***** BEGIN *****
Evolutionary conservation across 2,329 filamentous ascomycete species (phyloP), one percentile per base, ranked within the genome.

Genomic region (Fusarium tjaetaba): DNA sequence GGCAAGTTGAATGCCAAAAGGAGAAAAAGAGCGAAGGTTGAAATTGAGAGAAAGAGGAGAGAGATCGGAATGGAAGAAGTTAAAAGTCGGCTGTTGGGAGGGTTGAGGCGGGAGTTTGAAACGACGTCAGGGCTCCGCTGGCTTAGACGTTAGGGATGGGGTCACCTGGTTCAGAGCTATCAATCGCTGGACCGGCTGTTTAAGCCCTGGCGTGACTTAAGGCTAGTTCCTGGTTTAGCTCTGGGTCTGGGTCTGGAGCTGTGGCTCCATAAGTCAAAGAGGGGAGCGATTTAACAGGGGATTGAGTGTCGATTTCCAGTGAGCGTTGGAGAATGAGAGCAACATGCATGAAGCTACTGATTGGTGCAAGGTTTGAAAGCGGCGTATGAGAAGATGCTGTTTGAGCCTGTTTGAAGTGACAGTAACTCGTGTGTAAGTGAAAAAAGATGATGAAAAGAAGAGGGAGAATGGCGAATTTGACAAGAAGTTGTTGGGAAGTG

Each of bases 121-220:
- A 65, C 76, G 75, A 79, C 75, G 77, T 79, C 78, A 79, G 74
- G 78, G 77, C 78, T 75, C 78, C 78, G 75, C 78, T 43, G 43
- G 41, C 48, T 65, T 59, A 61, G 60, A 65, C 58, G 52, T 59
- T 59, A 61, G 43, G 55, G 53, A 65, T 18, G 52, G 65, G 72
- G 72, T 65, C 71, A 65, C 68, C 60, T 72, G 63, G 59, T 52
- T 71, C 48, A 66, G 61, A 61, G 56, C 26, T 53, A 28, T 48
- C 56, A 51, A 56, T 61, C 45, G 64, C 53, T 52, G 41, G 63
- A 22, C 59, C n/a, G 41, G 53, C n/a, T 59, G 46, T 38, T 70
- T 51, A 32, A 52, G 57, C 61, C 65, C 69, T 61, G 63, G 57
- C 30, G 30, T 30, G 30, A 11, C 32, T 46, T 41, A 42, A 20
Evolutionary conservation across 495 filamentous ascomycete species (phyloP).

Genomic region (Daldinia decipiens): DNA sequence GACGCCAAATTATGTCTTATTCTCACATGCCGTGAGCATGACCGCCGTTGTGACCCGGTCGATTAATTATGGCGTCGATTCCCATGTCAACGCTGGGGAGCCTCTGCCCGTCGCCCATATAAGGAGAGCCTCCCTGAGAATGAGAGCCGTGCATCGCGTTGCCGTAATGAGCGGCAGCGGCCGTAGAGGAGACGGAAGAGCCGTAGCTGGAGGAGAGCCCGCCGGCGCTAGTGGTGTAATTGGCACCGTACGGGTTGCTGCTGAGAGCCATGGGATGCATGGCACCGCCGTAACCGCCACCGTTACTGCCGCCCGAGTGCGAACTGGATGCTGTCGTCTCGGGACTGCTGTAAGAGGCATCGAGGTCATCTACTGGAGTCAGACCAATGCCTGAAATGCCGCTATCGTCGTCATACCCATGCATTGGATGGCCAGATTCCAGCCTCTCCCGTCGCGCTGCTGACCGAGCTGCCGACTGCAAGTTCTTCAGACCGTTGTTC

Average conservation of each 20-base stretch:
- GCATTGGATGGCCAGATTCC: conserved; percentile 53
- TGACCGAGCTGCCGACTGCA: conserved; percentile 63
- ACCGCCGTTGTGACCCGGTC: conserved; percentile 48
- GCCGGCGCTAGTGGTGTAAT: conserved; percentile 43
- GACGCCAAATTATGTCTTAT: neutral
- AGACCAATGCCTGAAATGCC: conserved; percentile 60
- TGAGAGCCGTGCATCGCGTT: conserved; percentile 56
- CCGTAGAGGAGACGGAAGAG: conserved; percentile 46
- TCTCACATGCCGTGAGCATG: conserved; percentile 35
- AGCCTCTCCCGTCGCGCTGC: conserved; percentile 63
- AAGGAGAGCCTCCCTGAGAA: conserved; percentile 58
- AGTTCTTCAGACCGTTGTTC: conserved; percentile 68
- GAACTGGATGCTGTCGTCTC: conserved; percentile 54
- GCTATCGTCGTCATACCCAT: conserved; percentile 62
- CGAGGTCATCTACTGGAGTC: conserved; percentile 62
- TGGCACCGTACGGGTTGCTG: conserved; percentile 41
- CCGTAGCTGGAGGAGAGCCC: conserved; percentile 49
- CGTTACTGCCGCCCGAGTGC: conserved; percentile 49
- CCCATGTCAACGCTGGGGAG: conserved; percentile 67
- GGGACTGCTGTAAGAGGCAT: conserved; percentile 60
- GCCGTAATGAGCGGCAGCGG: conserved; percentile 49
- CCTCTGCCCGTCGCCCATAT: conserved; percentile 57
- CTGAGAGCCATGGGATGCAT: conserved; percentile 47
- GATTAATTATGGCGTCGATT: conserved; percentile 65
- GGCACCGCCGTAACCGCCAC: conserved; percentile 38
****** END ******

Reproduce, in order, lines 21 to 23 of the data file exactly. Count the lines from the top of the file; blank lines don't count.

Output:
- GACGCCAAATTATGTCTTAT: neutral
- AGACCAATGCCTGAAATGCC: conserved; percentile 60
- TGAGAGCCGTGCATCGCGTT: conserved; percentile 56